Independence Day


Nancy Bryans, Writer, Teen Scene Editor, Production Assistant

Independence Day – July 4th 

As we celebrate our nation’s Independence Day, it is an opportune time to reflect upon the reasons our forefathers sought their freedom from Great Britain and to review the responsibilities associated with our inherited liberty. The American Revolutionary War was fought between April 19, 1775, and September 3, 1783, with the Declaration of Independence, ratified on July 4, 1776.

Financial costs of fighting the French and Indian War between 1756 and 1763 necessitated replenishing Great Britain’s coffers. American colonists, annoyed by taxes imposed on them without their representation in Parliament, demanded the same rights as other British subjects. Objections to continuous British taxes levied on colonists without their representation—the 1765 Stamp Act and the 1767 Townshend Acts—triggered increased resistance, then violence in 1770 when British soldiers fired upon Boston protestors. The Boston Tea Party on December 16, 1773, led to armed conflict, beginning with the Battles of Lexington and Concord in April of 1775.

Looking backward, those taxes do not seem excessively burdensome since we pay all sorts of taxes in modern-day America; however, there was something else motivating our colonial forefathers. They sought independence not merely from an oppressive British monarchy, but freedom itself. As stated in the Declaration of Independence, “We hold these truths to be self-evident, that all Men are created equal, that they are endowed by their Creator with certain unalienable Rights, that among these are Life, Liberty, and the pursuit of Happiness.–That to secure these rights, Governments are instituted among Men, deriving their just powers from the consent of the governed,–”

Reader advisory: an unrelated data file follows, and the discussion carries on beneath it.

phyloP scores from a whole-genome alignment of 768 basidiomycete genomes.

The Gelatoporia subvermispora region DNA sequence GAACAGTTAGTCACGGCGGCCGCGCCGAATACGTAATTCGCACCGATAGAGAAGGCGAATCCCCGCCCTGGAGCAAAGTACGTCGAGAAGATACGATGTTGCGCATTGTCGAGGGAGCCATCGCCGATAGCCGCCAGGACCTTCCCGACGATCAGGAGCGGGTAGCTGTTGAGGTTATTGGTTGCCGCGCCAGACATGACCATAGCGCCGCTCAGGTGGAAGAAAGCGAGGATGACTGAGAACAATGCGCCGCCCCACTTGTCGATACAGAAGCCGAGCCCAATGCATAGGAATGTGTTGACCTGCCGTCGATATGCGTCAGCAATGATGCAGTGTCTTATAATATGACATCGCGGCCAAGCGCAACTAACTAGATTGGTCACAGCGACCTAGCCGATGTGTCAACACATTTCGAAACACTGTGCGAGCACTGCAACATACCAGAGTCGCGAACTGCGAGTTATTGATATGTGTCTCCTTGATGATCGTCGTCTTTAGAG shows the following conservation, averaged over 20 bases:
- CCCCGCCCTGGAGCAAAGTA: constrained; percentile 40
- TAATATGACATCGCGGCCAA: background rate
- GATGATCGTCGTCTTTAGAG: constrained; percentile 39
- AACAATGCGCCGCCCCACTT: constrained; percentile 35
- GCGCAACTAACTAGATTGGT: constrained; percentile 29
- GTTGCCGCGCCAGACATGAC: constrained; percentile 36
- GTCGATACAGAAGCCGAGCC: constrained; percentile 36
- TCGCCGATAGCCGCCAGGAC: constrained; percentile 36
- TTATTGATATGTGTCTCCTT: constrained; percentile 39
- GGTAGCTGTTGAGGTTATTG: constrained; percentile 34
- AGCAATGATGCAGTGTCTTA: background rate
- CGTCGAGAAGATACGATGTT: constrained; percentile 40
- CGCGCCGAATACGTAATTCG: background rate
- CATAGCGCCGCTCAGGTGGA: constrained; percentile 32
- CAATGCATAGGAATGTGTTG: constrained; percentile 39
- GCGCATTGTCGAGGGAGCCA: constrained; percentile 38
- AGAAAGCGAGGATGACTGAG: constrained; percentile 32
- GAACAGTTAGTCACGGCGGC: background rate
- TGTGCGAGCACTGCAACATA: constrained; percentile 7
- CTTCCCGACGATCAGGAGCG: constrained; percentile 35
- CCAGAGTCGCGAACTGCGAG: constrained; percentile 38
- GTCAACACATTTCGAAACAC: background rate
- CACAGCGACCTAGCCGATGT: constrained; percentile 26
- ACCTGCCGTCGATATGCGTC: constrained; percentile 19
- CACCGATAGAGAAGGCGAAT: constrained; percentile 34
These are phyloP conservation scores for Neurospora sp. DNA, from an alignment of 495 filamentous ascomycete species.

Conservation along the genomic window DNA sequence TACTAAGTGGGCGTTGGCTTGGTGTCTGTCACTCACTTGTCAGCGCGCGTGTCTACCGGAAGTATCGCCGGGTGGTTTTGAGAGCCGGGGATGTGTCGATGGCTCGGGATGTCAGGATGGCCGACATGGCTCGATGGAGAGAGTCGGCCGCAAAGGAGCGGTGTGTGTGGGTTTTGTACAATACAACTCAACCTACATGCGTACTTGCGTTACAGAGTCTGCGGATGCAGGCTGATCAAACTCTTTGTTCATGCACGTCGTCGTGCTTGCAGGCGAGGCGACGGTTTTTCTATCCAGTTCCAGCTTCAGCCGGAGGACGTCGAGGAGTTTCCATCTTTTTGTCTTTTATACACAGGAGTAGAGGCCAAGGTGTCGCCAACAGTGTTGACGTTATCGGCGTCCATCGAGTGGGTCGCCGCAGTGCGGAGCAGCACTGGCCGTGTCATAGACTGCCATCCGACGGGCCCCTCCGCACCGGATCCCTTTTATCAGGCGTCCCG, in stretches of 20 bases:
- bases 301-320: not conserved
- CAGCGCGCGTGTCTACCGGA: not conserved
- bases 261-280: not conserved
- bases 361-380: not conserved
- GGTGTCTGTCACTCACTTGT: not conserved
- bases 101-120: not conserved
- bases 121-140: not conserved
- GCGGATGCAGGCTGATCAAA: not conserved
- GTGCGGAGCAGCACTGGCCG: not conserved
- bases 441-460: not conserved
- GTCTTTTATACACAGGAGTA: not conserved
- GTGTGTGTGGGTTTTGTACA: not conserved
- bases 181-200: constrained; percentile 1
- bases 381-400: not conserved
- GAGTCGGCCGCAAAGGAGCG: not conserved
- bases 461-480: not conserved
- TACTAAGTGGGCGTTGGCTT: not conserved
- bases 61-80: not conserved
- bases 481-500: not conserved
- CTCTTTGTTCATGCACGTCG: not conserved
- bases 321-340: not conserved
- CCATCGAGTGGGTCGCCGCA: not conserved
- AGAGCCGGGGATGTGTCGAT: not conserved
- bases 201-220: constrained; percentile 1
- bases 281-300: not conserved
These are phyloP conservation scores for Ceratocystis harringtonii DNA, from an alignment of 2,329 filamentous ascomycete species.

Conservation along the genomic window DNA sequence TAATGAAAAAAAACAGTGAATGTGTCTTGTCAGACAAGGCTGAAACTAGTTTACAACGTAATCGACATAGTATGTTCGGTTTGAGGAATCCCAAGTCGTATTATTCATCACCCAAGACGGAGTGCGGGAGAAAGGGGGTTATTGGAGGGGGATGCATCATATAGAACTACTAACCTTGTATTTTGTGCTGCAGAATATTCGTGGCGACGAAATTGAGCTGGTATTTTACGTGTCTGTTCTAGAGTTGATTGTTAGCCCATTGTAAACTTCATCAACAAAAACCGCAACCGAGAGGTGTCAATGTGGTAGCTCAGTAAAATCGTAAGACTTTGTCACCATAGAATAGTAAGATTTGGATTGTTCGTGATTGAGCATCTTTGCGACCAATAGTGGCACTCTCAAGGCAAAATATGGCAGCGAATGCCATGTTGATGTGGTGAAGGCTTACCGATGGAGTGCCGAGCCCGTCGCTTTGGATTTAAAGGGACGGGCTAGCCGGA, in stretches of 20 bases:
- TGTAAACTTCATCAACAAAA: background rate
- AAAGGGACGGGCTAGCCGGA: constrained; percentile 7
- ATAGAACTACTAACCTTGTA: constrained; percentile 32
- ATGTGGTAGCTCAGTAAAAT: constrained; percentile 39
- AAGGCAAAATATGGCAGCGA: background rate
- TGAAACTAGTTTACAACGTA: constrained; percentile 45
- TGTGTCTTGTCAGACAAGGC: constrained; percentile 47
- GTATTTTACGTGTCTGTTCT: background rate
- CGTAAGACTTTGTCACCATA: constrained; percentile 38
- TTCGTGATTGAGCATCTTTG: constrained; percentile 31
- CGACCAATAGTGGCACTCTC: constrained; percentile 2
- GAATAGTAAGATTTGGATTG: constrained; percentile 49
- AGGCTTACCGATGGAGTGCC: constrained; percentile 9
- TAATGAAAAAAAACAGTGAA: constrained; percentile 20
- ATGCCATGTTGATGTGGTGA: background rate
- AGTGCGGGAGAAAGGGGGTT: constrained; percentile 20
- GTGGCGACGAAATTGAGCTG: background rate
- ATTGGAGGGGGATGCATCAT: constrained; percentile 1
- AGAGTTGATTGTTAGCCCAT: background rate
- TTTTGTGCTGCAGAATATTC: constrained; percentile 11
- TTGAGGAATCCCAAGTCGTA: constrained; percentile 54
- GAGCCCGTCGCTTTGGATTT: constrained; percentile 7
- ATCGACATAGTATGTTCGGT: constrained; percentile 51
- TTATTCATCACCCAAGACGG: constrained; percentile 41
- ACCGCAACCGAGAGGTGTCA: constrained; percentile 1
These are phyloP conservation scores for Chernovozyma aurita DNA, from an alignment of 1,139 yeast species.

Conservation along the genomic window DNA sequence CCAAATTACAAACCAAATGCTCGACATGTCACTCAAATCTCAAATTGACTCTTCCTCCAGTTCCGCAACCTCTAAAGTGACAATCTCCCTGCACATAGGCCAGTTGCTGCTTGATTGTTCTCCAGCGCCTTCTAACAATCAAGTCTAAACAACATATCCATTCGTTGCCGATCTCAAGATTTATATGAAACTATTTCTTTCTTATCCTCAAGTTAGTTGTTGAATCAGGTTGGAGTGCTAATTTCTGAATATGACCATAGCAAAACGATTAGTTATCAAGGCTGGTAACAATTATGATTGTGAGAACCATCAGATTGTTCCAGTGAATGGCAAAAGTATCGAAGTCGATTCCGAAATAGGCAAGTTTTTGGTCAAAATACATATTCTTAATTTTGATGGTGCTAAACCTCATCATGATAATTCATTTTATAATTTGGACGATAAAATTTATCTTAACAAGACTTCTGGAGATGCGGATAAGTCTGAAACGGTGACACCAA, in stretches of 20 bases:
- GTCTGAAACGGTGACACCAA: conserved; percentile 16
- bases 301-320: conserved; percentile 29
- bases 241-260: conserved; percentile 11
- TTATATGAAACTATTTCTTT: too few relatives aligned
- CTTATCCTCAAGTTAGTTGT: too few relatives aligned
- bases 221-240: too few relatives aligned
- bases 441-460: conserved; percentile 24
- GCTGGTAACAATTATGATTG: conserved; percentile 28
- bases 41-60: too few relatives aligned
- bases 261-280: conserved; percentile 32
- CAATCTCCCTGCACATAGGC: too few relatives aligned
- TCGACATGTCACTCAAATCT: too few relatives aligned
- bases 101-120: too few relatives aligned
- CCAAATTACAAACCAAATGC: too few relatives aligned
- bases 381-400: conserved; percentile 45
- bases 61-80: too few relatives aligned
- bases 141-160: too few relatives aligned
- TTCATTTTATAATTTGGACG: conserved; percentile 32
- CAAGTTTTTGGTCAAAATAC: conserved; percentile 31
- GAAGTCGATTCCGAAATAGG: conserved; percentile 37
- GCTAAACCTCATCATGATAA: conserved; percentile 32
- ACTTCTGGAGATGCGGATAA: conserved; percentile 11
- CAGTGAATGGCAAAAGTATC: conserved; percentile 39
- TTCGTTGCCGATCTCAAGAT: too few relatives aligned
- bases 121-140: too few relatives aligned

Framers of the Declaration recognized the “unalienable Rights” of “Life, Liberty and the pursuit of Happiness” were three natural rights given to human beings that no authority could deny, but each contained a caveat. Life meant the right of each citizen to be safe in a community, with the duty to preserve that life, thereby preserving mankind. Liberty meant freedom for all citizens but entailed responsible use of freedom under the rule of law without usurping others’ freedom. Pursuit of Happiness—taken from a quote of 17th-century English philosopher, John Locke, who identified natural rights as “life, liberty, and estate” (property)—meant the fundamental right to freely pursue the joys of life, without infringing on others’ rights or committing illegal acts. 

When our founders penned their names on the Declaration of Independence, their desire was to create a country of independent states with representative governments whose citizens could enjoy the natural rights of humankind free of monarchial tyranny. Each signer knew independence, if it were to be obtained, would enact a burdensome price, yet each signer agreed to gamble the cost of liberty would be worth the effort to attain it. Some colonists paid the ultimate price to ensure that citizens of the United States of America would have civil and political liberty, with representation in their legislative branches of government. I would wager that not one person who fought during the war or who aided in achieving American independence ever took freedom for granted.

This July 4th, as we fly our flags and enjoy fireworks celebrating Independence Day, let us take a few moments to honor the legacy of the signers of the Declaration who pledged their lives, fortunes, and sacred honor to achieve our independence and to honor the legacy of the brave men, women, and children who fought, sacrificed, and suffered to ensure the freedoms we inherited from their extraordinary achievement. May we, as patriotic Americans, preserve, uphold, and cherish those values expressed in the Declaration of Independence not just one day of the year, but every day.